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Policy and practices in primary care that supported the provision and receipt of care for older persons during the COVID-19 pandemic: a qualitative case study in three Canadian provinces

Abstract

Background

The effects of the COVID-19 pandemic on older adults were felt throughout the health care system, from intensive care units through to long-term care homes. Although much attention has been paid to hospitals and long-term care homes throughout the pandemic, less attention has been paid to the impact on primary care clinics, which had to rapidly change their approach to deliver timely and effective care to older adult patients. This study examines how primary care clinics, in three Canadian provinces, cared for their older adult patients during the pandemic, while also navigating the rapidly changing health policy landscape.

Methods

A qualitative case study approach was used to gather information from nine primary care clinics, across three Canadian provinces. Interviews were conducted with primary care providers (n = 17) and older adult patients (n = 47) from October 2020 to September 2021. Analyses of the interviews were completed in the language of data collection (English or French), and then summarized in English using a coding framework. All responses that related to COVID-19 policies at any level were also examined.

Results

Two main themes emerged from the data: (1) navigating the noise: understanding and responding to public health orders and policies affecting health and health care, and (2) receiving and delivering care to older persons during the pandemic: policy-driven challenges & responses. Providers discussed their experiences wading through the health policy directives, while trying to provide good quality care. Older adults found the public health information overwhelming, but appreciated the approaches adapted by primary care clinics to continue providing care, even if it looked different.

Conclusions

COVID-19 policy and guideline complexities obliged primary care providers to take an important role in understanding, implementing and adapting to them, and in explaining them, especially to older adults and their care partners.

Peer Review reports

Introduction

The onset of the pandemic made clear that older adults are more susceptible than other sub-populations to the worst outcomes of infection [1]. As of July 2022, 92% of the 42,000 COVID-19 deaths in Canada were amongst those aged 60+ [2]. While much attention through the COVID-19 pandemic has been paid to hospitals [3,4,5] and the humanitarian crisis in many long-term care facilities [6,7,8], less attention has been paid to primary care clinics, which rapidly changed their modes of care delivery, everyday clinic practices, and their approaches to caring for older adult patients [9, 10]. Each step in this evolution of primary care was informed by local, provincial, and national policies.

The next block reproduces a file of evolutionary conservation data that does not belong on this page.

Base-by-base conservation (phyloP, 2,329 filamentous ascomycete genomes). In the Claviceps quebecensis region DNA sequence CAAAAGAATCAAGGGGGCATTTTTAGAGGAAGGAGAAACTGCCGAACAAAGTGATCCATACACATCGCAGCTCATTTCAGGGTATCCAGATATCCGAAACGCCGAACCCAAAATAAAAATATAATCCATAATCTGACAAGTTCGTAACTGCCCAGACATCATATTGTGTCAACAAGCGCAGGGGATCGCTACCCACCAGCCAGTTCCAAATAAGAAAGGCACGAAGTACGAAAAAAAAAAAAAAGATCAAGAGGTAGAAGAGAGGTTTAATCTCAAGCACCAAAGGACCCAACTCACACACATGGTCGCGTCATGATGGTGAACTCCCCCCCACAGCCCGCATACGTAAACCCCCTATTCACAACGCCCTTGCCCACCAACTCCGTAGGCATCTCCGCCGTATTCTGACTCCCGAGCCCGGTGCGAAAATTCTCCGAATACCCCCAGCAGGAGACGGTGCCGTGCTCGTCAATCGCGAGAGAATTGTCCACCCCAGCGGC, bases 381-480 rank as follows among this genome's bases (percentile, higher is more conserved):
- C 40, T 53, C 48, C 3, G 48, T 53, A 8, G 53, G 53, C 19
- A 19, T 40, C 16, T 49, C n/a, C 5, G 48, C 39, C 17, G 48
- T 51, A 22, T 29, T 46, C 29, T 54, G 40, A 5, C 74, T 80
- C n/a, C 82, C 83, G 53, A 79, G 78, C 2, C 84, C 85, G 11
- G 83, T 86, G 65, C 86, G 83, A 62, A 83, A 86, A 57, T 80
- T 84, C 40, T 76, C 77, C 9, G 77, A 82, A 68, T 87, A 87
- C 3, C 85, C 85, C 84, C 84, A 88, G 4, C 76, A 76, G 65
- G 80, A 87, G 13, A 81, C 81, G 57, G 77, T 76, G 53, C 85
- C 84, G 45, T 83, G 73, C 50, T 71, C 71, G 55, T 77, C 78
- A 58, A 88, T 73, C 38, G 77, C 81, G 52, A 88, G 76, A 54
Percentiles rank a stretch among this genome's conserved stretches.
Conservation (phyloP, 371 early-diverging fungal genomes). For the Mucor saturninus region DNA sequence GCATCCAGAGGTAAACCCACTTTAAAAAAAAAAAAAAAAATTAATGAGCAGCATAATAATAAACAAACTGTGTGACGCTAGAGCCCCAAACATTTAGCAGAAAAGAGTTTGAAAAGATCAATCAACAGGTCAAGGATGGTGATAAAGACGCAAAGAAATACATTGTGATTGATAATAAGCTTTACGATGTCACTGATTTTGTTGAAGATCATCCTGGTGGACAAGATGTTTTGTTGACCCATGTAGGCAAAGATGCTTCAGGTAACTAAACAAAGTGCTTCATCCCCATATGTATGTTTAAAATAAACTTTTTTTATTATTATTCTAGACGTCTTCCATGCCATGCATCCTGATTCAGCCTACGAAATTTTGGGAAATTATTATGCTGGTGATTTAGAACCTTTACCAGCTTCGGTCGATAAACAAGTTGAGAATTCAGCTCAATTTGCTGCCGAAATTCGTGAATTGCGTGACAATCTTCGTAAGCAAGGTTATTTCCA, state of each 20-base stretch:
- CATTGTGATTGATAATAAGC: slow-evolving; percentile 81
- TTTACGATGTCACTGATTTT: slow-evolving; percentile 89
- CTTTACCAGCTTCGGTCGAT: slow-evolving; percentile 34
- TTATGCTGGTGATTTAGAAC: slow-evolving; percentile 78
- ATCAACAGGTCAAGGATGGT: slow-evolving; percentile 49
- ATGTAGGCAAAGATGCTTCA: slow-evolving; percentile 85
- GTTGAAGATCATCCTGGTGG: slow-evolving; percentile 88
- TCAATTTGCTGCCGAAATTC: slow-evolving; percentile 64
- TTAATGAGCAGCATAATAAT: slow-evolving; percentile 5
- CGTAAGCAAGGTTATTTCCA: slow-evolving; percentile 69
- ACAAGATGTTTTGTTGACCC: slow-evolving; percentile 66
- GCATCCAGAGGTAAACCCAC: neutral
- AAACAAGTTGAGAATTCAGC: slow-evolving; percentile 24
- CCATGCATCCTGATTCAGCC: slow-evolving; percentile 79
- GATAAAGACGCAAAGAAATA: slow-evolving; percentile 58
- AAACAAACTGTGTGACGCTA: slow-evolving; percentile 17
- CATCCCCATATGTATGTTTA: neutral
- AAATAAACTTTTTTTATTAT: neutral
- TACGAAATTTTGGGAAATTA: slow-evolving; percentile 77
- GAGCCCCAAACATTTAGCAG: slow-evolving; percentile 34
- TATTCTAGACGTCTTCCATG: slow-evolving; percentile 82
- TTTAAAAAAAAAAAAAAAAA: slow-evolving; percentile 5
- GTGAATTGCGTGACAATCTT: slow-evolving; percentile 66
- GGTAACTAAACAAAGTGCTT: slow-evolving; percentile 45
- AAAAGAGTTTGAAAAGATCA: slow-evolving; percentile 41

COVID-19 and primary care

The effects of COVID-19 were felt throughout the health care system, from Intensive Care Units (ICU) through to home and community care [11]. Zeber and Khanna (2021) have described its substantial impact on primary care, given the rapid transition to virtual care, decreased volumes and revenue in clinic, and the loss of preventive care and services (see also Stephenson et al., 2021) [12]. Most cases of COVID-19 were managed in the community by primary care [4]. Research conducted with primary care teams in Canada during the pandemic has highlighted the high demand for mental health services [12, 13], a sharp decline in chronic disease management and preventive health visits [12], and the transition to virtual care, or telemedicine [14, 15]. Like many high-income countries, during the pandemic, primary care services were predominantly delivered virtually [12, 16], which can include telephone visits and video calls. Specific to older adult patients, much of what has been written in the context of the pandemic has focused on the transition to, and impact of, virtual care, both in Canada [17,18,19] and elsewhere [20,21,22]. As an important health sector, primary care should continue to play a central role in current and future pandemic responses [9, 10, 23].